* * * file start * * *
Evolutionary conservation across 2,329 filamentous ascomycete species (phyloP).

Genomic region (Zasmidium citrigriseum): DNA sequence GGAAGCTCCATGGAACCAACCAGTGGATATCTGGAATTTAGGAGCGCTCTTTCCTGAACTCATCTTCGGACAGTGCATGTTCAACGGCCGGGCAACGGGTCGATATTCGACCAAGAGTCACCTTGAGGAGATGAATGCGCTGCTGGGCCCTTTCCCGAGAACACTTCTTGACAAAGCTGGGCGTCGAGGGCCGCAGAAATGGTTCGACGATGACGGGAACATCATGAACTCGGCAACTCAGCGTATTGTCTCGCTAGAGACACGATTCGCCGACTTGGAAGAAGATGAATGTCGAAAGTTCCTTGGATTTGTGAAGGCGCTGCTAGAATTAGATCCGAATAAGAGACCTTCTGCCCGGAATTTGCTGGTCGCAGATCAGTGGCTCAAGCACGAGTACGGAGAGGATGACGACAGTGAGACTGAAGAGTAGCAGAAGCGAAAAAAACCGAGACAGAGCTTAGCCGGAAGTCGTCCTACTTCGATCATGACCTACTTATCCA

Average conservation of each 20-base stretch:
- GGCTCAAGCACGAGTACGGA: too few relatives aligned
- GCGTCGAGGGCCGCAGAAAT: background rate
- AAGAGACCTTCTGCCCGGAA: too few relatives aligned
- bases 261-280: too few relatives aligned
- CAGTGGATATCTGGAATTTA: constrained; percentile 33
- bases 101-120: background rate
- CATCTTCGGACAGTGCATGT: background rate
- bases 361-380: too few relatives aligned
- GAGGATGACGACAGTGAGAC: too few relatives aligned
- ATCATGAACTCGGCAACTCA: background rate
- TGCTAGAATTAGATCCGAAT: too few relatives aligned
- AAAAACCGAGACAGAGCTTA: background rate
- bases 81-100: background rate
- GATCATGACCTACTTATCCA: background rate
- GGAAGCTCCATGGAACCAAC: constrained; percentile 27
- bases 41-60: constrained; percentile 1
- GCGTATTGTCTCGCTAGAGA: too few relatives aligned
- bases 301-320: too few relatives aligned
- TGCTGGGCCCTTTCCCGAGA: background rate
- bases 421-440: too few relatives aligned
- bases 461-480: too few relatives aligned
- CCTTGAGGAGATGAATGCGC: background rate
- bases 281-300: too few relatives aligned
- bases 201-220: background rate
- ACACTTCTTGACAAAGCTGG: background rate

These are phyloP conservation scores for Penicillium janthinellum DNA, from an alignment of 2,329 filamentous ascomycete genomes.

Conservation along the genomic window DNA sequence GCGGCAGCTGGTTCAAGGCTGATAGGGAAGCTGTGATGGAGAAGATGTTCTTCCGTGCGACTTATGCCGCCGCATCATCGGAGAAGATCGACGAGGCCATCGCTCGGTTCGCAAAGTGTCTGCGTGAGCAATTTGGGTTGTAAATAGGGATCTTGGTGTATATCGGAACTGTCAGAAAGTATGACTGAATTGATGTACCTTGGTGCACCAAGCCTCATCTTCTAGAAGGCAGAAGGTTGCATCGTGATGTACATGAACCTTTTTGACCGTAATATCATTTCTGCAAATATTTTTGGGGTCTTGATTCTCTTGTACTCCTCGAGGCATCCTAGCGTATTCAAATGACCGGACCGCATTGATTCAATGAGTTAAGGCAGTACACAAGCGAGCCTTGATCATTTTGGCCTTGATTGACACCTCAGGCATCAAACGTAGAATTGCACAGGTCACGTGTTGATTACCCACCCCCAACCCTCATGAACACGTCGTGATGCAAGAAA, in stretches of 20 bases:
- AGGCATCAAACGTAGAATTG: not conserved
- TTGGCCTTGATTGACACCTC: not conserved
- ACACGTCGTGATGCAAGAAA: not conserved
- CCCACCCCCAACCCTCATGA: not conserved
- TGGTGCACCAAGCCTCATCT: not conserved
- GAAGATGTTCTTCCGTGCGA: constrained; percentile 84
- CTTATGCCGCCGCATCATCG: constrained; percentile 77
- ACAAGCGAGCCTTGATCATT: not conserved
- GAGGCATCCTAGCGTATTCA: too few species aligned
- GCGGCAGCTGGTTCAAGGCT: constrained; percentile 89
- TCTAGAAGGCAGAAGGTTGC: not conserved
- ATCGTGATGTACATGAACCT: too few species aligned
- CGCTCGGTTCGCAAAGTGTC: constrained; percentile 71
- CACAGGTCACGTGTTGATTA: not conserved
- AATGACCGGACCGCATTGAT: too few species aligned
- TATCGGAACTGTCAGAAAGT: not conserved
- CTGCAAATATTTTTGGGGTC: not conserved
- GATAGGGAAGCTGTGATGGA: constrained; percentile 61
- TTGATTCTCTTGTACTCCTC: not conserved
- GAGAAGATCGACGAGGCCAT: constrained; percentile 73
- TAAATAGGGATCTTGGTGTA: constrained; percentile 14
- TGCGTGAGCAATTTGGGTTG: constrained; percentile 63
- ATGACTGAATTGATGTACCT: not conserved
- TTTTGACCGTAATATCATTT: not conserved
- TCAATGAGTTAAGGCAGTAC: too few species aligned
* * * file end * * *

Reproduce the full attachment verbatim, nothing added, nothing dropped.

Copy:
Evolutionary conservation across 2,329 filamentous ascomycete species (phyloP).

Genomic region (Zasmidium citrigriseum): DNA sequence GGAAGCTCCATGGAACCAACCAGTGGATATCTGGAATTTAGGAGCGCTCTTTCCTGAACTCATCTTCGGACAGTGCATGTTCAACGGCCGGGCAACGGGTCGATATTCGACCAAGAGTCACCTTGAGGAGATGAATGCGCTGCTGGGCCCTTTCCCGAGAACACTTCTTGACAAAGCTGGGCGTCGAGGGCCGCAGAAATGGTTCGACGATGACGGGAACATCATGAACTCGGCAACTCAGCGTATTGTCTCGCTAGAGACACGATTCGCCGACTTGGAAGAAGATGAATGTCGAAAGTTCCTTGGATTTGTGAAGGCGCTGCTAGAATTAGATCCGAATAAGAGACCTTCTGCCCGGAATTTGCTGGTCGCAGATCAGTGGCTCAAGCACGAGTACGGAGAGGATGACGACAGTGAGACTGAAGAGTAGCAGAAGCGAAAAAAACCGAGACAGAGCTTAGCCGGAAGTCGTCCTACTTCGATCATGACCTACTTATCCA

Average conservation of each 20-base stretch:
- GGCTCAAGCACGAGTACGGA: too few relatives aligned
- GCGTCGAGGGCCGCAGAAAT: background rate
- AAGAGACCTTCTGCCCGGAA: too few relatives aligned
- bases 261-280: too few relatives aligned
- CAGTGGATATCTGGAATTTA: constrained; percentile 33
- bases 101-120: background rate
- CATCTTCGGACAGTGCATGT: background rate
- bases 361-380: too few relatives aligned
- GAGGATGACGACAGTGAGAC: too few relatives aligned
- ATCATGAACTCGGCAACTCA: background rate
- TGCTAGAATTAGATCCGAAT: too few relatives aligned
- AAAAACCGAGACAGAGCTTA: background rate
- bases 81-100: background rate
- GATCATGACCTACTTATCCA: background rate
- GGAAGCTCCATGGAACCAAC: constrained; percentile 27
- bases 41-60: constrained; percentile 1
- GCGTATTGTCTCGCTAGAGA: too few relatives aligned
- bases 301-320: too few relatives aligned
- TGCTGGGCCCTTTCCCGAGA: background rate
- bases 421-440: too few relatives aligned
- bases 461-480: too few relatives aligned
- CCTTGAGGAGATGAATGCGC: background rate
- bases 281-300: too few relatives aligned
- bases 201-220: background rate
- ACACTTCTTGACAAAGCTGG: background rate

These are phyloP conservation scores for Penicillium janthinellum DNA, from an alignment of 2,329 filamentous ascomycete genomes.

Conservation along the genomic window DNA sequence GCGGCAGCTGGTTCAAGGCTGATAGGGAAGCTGTGATGGAGAAGATGTTCTTCCGTGCGACTTATGCCGCCGCATCATCGGAGAAGATCGACGAGGCCATCGCTCGGTTCGCAAAGTGTCTGCGTGAGCAATTTGGGTTGTAAATAGGGATCTTGGTGTATATCGGAACTGTCAGAAAGTATGACTGAATTGATGTACCTTGGTGCACCAAGCCTCATCTTCTAGAAGGCAGAAGGTTGCATCGTGATGTACATGAACCTTTTTGACCGTAATATCATTTCTGCAAATATTTTTGGGGTCTTGATTCTCTTGTACTCCTCGAGGCATCCTAGCGTATTCAAATGACCGGACCGCATTGATTCAATGAGTTAAGGCAGTACACAAGCGAGCCTTGATCATTTTGGCCTTGATTGACACCTCAGGCATCAAACGTAGAATTGCACAGGTCACGTGTTGATTACCCACCCCCAACCCTCATGAACACGTCGTGATGCAAGAAA, in stretches of 20 bases:
- AGGCATCAAACGTAGAATTG: not conserved
- TTGGCCTTGATTGACACCTC: not conserved
- ACACGTCGTGATGCAAGAAA: not conserved
- CCCACCCCCAACCCTCATGA: not conserved
- TGGTGCACCAAGCCTCATCT: not conserved
- GAAGATGTTCTTCCGTGCGA: constrained; percentile 84
- CTTATGCCGCCGCATCATCG: constrained; percentile 77
- ACAAGCGAGCCTTGATCATT: not conserved
- GAGGCATCCTAGCGTATTCA: too few species aligned
- GCGGCAGCTGGTTCAAGGCT: constrained; percentile 89
- TCTAGAAGGCAGAAGGTTGC: not conserved
- ATCGTGATGTACATGAACCT: too few species aligned
- CGCTCGGTTCGCAAAGTGTC: constrained; percentile 71
- CACAGGTCACGTGTTGATTA: not conserved
- AATGACCGGACCGCATTGAT: too few species aligned
- TATCGGAACTGTCAGAAAGT: not conserved
- CTGCAAATATTTTTGGGGTC: not conserved
- GATAGGGAAGCTGTGATGGA: constrained; percentile 61
- TTGATTCTCTTGTACTCCTC: not conserved
- GAGAAGATCGACGAGGCCAT: constrained; percentile 73
- TAAATAGGGATCTTGGTGTA: constrained; percentile 14
- TGCGTGAGCAATTTGGGTTG: constrained; percentile 63
- ATGACTGAATTGATGTACCT: not conserved
- TTTTGACCGTAATATCATTT: not conserved
- TCAATGAGTTAAGGCAGTAC: too few species aligned